While most stablecoins are backed by reserves, algorithmic stablecoins use math and incentive mechanisms to secure their fiat peg. Decentralized Finance (DeFi) is a complex and rapidly evolving industry, full of experimentation and innovation, and built on the philosophical and ideological foundations of a more efficient, censorship-resistant, and open decentralized financial system. Algorithmic stablecoins are an example of all these traits; it is part monetary economics, part financial markets, part mathematics, and part technology. Being at the intersection of money and blockchain technology, they are newer and more complex, and create an abundance of problems, leaving many questions unanswered about how the future of DeFi will develop. In this article, we will look at what algorithmic stablecoins are, how they work, and how they differ from traditional stablecoins. What are algorithmic stablecoins? Stablecoins are cryptocurrencies that determine their value in relation to something else; it is usually a fiat currency such as USD. Since stablecoins are pegged to a known and stable price, investors or traders often use them to stay in the cryptocurrency markets and at the same time be able to protect themselves from price volatility in these markets.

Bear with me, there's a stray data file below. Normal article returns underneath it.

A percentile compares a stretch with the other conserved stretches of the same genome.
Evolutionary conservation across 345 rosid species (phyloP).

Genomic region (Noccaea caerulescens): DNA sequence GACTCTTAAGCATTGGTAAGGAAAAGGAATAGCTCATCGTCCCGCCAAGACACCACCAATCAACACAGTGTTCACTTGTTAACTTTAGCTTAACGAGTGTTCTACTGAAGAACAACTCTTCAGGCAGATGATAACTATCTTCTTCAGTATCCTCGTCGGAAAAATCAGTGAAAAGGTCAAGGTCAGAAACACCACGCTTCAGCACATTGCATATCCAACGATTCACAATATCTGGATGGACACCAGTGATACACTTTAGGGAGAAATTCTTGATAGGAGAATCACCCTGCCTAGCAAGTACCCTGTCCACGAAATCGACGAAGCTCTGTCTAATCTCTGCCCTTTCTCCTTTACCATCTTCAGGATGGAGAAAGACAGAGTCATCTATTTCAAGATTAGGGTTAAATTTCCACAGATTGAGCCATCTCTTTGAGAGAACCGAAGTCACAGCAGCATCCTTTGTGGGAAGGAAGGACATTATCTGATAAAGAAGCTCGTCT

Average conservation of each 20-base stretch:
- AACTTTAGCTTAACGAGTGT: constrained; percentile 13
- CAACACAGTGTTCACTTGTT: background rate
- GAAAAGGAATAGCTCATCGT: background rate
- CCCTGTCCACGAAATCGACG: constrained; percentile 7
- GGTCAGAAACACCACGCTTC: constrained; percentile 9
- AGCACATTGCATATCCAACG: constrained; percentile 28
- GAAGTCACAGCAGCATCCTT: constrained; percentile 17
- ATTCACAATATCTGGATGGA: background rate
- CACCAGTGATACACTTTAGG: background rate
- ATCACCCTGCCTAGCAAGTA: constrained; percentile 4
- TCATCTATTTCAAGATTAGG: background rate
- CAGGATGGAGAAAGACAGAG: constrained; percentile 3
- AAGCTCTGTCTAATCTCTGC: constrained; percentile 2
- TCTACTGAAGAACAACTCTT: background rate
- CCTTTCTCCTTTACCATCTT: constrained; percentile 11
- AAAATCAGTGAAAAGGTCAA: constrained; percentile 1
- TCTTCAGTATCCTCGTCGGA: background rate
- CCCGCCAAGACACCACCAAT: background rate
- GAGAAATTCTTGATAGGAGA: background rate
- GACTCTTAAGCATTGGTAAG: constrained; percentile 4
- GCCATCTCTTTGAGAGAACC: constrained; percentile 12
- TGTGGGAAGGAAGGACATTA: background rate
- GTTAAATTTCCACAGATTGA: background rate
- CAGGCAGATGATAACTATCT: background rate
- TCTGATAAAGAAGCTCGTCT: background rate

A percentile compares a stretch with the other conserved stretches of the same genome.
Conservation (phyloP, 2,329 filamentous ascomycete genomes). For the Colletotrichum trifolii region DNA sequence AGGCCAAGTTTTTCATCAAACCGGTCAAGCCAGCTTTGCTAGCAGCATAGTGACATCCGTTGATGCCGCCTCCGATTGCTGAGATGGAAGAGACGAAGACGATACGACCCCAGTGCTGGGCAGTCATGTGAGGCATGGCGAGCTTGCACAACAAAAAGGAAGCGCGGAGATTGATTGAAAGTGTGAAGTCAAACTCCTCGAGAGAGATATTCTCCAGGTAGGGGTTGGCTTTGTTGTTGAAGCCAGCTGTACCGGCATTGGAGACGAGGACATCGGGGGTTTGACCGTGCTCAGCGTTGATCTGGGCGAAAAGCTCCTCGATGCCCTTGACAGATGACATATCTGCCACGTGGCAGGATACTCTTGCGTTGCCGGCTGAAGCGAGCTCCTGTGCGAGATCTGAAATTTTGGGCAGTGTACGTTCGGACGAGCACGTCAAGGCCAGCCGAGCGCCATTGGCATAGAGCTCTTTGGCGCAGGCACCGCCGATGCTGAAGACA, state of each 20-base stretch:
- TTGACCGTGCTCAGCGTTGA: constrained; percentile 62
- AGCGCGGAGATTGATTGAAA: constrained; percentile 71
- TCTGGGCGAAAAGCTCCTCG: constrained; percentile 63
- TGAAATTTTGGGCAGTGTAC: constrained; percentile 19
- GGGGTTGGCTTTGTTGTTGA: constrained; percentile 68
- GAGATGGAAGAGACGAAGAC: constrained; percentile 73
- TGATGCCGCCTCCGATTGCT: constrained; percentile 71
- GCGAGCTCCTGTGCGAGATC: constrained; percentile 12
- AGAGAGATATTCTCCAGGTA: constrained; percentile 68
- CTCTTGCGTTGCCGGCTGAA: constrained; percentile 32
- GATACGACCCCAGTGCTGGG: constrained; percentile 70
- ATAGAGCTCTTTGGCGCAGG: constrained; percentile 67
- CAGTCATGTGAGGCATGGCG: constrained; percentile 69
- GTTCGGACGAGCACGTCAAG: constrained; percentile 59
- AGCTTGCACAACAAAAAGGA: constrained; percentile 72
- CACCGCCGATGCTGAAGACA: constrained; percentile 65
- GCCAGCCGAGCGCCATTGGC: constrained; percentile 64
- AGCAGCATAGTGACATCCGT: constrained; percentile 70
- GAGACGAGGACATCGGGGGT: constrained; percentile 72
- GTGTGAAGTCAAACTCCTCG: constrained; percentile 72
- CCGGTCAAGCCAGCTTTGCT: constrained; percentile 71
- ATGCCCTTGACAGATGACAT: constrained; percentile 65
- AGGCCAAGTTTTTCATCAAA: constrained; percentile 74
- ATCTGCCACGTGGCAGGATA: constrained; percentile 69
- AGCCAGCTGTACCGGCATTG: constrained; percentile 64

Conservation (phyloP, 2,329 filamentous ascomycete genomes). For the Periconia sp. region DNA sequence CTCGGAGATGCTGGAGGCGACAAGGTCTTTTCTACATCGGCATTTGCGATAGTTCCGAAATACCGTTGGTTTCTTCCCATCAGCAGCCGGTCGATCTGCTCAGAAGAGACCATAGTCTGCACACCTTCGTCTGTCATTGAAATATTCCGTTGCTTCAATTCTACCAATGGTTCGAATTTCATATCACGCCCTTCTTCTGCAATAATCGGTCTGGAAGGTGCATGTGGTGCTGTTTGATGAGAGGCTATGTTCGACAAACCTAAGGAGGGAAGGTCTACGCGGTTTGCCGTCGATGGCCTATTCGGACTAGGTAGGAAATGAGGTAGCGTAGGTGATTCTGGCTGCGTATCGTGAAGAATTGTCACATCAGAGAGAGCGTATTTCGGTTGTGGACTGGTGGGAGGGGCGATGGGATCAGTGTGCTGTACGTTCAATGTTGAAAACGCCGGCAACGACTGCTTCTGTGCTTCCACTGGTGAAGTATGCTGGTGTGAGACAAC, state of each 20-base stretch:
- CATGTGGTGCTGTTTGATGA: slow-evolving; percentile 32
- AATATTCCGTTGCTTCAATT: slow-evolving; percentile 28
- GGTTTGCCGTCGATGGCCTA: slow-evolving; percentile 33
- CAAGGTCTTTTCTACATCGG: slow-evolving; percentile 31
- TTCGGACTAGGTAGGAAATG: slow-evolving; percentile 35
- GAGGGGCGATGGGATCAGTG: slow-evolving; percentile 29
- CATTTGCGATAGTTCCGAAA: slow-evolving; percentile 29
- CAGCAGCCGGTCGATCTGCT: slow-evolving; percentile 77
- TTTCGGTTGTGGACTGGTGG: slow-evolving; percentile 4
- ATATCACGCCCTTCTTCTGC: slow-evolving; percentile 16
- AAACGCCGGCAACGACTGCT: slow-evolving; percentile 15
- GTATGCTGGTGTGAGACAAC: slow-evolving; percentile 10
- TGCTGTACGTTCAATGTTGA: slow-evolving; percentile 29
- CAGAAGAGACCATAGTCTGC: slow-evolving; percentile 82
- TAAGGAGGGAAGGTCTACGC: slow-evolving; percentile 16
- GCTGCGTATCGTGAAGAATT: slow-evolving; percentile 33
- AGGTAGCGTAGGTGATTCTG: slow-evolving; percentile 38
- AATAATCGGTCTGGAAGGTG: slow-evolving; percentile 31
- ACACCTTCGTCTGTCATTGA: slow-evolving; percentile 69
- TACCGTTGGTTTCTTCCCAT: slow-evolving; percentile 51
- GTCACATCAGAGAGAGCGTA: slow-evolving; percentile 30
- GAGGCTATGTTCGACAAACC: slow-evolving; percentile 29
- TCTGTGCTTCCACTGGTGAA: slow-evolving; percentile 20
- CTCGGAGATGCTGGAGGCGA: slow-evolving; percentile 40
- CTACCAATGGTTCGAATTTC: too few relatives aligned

Most stablecoins seek to achieve their peg using some of the collateral mechanisms. Circulating stablecoins are backed by assets whose value must guarantee the value of the stablecoin. Most major stablecoins such as USDC and Tether (USDT) are backed by off-chain collateral like USD, which is held in a centralized entity such as a bank. However, stablecoins can also be secured on-chain (blockchain transaction) using decentralized mechanisms, as is the case with DAI. .